some/many/most

I spend a lot of time reading sex info websites and blogs as part of my job. They can be a great place to find the latest information about sexuality, get answers to questions, and check out the current thinking about issues that affect sex. Having said that, I’m not the first one to notice that one of the greatest strengths and biggest weaknesses of the internet is that anyone can post a webpage and make it look like they’re an expert. Lots of the writing on sexuality is simply inaccurate or entirely wrong. So here’s an easy thing to look for when you’re checking out the sex info online.

Look to see if the writer makes sweeping statements. That might be something like “women like vibrators” or “men like blowjobs” or “people who watch porn do it for this reason”. When it comes to sex, there is almost nothing you can say that applies to everyone in the world. There’s just too much diversity in sexual expression. I’ve spent the last two decades studying sex and I can tell you that one of the few certainties we have when it comes to sex is that there’s a lot of variation among people’s actions, choices, and motivations.

Given that, if someone wants to be accurate when they’re talking about sex, they need to use language like “some/many/most.” For example:

Many women like vibrators.

Not all women like vibrators. You heard it here first. OK, maybe not. But lots of the sex info I’ve seen would make you think that this is news.

It may seem like a small thing, but it can be a useful tip when you’re looking for information. In my experience, a writer who makes sweeping statements often doesn’t know any better. Do you really want to get advice from a “sexpert” who doesn’t know what they’re talking about? Or who may be covering up their ignorance by talking louder? And what if you or your partner is one of the many women who don’t like vibrators? Are you going to think that there’s something wrong with you? A lot of people take it that way when their experience doesn’t match what an “expert” says.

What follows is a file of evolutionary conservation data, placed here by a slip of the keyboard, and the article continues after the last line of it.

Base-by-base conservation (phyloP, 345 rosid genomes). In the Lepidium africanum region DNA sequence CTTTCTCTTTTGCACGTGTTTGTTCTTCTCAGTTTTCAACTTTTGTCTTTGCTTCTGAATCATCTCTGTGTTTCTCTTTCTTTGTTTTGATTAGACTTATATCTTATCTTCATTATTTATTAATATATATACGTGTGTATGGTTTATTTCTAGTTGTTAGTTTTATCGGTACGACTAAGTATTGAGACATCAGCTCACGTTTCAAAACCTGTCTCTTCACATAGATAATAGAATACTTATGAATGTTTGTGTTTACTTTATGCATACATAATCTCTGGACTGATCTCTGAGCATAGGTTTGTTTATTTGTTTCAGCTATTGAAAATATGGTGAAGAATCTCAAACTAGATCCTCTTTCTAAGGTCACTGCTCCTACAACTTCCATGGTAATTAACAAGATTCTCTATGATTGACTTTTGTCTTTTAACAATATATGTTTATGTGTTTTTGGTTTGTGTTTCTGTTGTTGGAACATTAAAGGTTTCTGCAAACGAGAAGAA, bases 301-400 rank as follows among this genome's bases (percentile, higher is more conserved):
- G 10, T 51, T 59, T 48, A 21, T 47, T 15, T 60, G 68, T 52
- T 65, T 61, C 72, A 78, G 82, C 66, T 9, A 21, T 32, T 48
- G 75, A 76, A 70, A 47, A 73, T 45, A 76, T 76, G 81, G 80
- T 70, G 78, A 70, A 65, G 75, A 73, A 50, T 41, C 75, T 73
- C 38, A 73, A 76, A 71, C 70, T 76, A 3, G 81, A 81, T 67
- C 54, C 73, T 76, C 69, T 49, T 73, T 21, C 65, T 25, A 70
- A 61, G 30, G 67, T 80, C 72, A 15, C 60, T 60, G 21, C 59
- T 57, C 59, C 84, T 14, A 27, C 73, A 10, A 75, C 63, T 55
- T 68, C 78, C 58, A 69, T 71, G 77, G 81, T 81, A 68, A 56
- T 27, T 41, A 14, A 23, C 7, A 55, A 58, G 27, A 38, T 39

Part of the problem is that some/many/most doesn’t sell magazines or drive traffic to websites. Can you imagine a checkout stand magazine that offered to tell you about “the sex tips that might drive him wild” instead of promising that their advice will rock his world? Almost every time that I’ve been interviewed, the reporter or writer has pressed me to make a claim that just isn’t true because it sounds “better.”

In any case, my suggestion is that any time you read anything about sex in which the writer doesn’t use some/many/most, take it with a big grain of salt. At the very least, don’t be suprised if your experience doesn’t match theirs. Your experience is more valid than anything someone else can say about what you “should” be like.

Dr. Charlie Glickman

Charlie Glickman is the Education Program Manager at Good Vibrations. He also writes, blogs, teaches workshops and university courses, presents at conferences, and trains sexuality educators. He’s certified by the American Association of Sexuality Educators, Counselors, and Therapists, and loves geeking out about sex, relationships, sex-positivity, love and shame, communities of erotic affiliation, and sexual practices and techniques of all varieties. Follow him online, on Twitter at @charlieglickman, or on Facebook.

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